The team this year? I’m not sold. At times the Patriots will drive down the field and score at will. Other times, they’ll look like Big East offense run by an ACC point guard. (Wait, a team actually tried that?) The passion, the drive, the will just doesn’t appear to be there-right now. If-and that seems like a bigger if than it should be-the Patriots make the playoffs, things can change, and hopefully they will. But right now, they just don’t look like a team capable of winning a Super Bowl. The Colts, the Saints, the Vikings all have a look that says “We’re going to put our foot on your jugular until the game ends, and even after the game, it’s going to take an army to get us off of you.”
The 2007 Patriots had the “It” factor, no doubt. I think it’s because of the new faces on defense, because the 2007 Pats defense was absolutely fearless. You just did not want to run on these guys, with Tedy Bruschi, Mike Vrabel and Rodney Harrison just licking their chops to put you on a stretcher. And they would too. This year, besides Jerod Mayo and maybe Brandon Meriweather, the Patriots don’t have a guy on defense that is actually feared by the offense. The defense just looks lost at times,especially against prolific passing teams like the Saints and the Colts.
Even though the Patriots didn’t win the Super Bowl-and I’m crying as I type this-they still had the look of a winner. If it weren’t for an unbelievable, once-in-a-lifetime play (and about 100 missed holding calls; yes I’m still VERY bitter) the Patriots would have hoisted that Vince Lombardi trophy. I’m very skeptical this year. Who’s the leader on the defense? Who is going to step up and be the playmaker in a Wes Welker dominated offense? As much as I love Welker, the Patriots simply can’t win in the playoffs unless somebody steps up. In 2001 it was Brady and David Patten. Who will it be this year? Will it be Sam Aiken? Chris Baker? Julian Edelman? Ed Hochuli? Gisele Bundchen? I’m waiting for that out-of-nowhere guy to step up like Cedric Benson has for the Bengals or how Pierre Garcon has for the Colts.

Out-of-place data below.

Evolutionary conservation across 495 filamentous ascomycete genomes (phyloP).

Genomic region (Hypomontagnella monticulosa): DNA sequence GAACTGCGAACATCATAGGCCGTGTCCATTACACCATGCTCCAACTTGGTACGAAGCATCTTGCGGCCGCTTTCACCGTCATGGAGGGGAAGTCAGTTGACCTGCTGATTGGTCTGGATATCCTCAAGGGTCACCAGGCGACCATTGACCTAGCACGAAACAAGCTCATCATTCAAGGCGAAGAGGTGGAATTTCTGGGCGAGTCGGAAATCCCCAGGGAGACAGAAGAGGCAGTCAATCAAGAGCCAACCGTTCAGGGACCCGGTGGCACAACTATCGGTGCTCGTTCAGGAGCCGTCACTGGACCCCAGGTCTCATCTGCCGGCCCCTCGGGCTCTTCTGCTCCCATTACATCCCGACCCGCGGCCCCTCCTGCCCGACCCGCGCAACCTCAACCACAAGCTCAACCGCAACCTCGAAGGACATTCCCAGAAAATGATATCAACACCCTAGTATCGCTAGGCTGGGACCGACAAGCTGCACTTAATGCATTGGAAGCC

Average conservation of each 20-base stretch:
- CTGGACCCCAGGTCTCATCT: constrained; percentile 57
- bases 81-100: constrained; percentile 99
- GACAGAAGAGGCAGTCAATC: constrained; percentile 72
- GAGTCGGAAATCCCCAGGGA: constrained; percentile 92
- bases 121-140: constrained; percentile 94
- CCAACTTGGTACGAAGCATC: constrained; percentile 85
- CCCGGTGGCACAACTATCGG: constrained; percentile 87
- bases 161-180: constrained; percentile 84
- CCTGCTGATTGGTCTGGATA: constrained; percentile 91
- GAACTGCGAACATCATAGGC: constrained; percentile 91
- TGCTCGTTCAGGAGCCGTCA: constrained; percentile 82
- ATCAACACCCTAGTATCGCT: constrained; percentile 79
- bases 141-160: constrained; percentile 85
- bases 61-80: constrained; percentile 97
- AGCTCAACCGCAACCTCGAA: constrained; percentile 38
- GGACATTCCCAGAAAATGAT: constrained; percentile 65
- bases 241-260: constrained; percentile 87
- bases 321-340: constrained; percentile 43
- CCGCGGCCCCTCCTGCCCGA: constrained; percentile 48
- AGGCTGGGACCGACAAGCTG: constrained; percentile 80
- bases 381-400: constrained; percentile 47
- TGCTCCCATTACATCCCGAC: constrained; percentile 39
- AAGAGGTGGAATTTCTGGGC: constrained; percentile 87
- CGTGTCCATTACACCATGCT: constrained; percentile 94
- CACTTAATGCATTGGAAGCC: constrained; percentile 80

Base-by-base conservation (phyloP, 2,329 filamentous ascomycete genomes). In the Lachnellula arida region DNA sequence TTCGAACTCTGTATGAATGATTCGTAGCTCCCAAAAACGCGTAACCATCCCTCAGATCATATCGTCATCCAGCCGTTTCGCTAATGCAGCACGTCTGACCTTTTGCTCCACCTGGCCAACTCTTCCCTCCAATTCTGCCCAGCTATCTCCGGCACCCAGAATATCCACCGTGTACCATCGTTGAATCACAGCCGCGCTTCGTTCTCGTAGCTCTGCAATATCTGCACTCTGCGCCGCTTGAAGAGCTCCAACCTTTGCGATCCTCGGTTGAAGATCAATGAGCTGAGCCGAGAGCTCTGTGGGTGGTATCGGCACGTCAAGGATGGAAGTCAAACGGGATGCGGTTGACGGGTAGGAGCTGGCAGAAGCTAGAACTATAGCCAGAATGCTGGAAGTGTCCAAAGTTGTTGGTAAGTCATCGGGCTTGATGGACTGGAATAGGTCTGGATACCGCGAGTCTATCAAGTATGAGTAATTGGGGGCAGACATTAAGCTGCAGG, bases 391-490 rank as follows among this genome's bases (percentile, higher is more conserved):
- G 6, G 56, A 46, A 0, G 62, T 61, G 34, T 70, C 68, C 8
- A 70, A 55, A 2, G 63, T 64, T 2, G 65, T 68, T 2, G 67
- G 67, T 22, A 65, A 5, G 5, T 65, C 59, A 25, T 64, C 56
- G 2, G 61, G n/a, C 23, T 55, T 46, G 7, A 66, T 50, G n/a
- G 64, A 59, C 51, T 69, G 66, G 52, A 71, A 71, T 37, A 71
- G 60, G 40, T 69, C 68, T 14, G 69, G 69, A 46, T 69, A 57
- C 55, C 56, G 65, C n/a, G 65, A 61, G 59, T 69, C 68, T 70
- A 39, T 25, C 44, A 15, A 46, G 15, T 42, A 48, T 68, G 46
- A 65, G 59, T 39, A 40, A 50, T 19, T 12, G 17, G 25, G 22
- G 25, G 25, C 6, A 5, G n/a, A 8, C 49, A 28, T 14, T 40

The Patriots aren’t really screaming anything; they’re a great team sometimes, and sometimes they’re terrible. The X Factor to this “It” Factor business is going to be Brady. No questions about it. Brady already has three rings. Is he still hungry? December is the month where pretenders and contenders set themselves apart. I’m hoping and praying that Brady takes the team and carries them on his back all the way to the Super Bowl. Otherwise, I’m very hesitant to call the Patriots a playoff team, let alone a Super Bowl contending team. Until they find that “It” factor, whether it’s a hard-hitting defensive player or a playmaking receiver or, the Patriots will be stuck as a middle-of-the-road playoff team.
Hopefully this January I’ll be able to watch the Pats in the AFC Championship game, rather than having to turn to the Tuck Rule Game in order to be happy.
TJ Souhlaris is a freshman at the University of Connecticut, majoring in Journalism. You can contact him at Thomas.Souhlaris.@uconn.edu.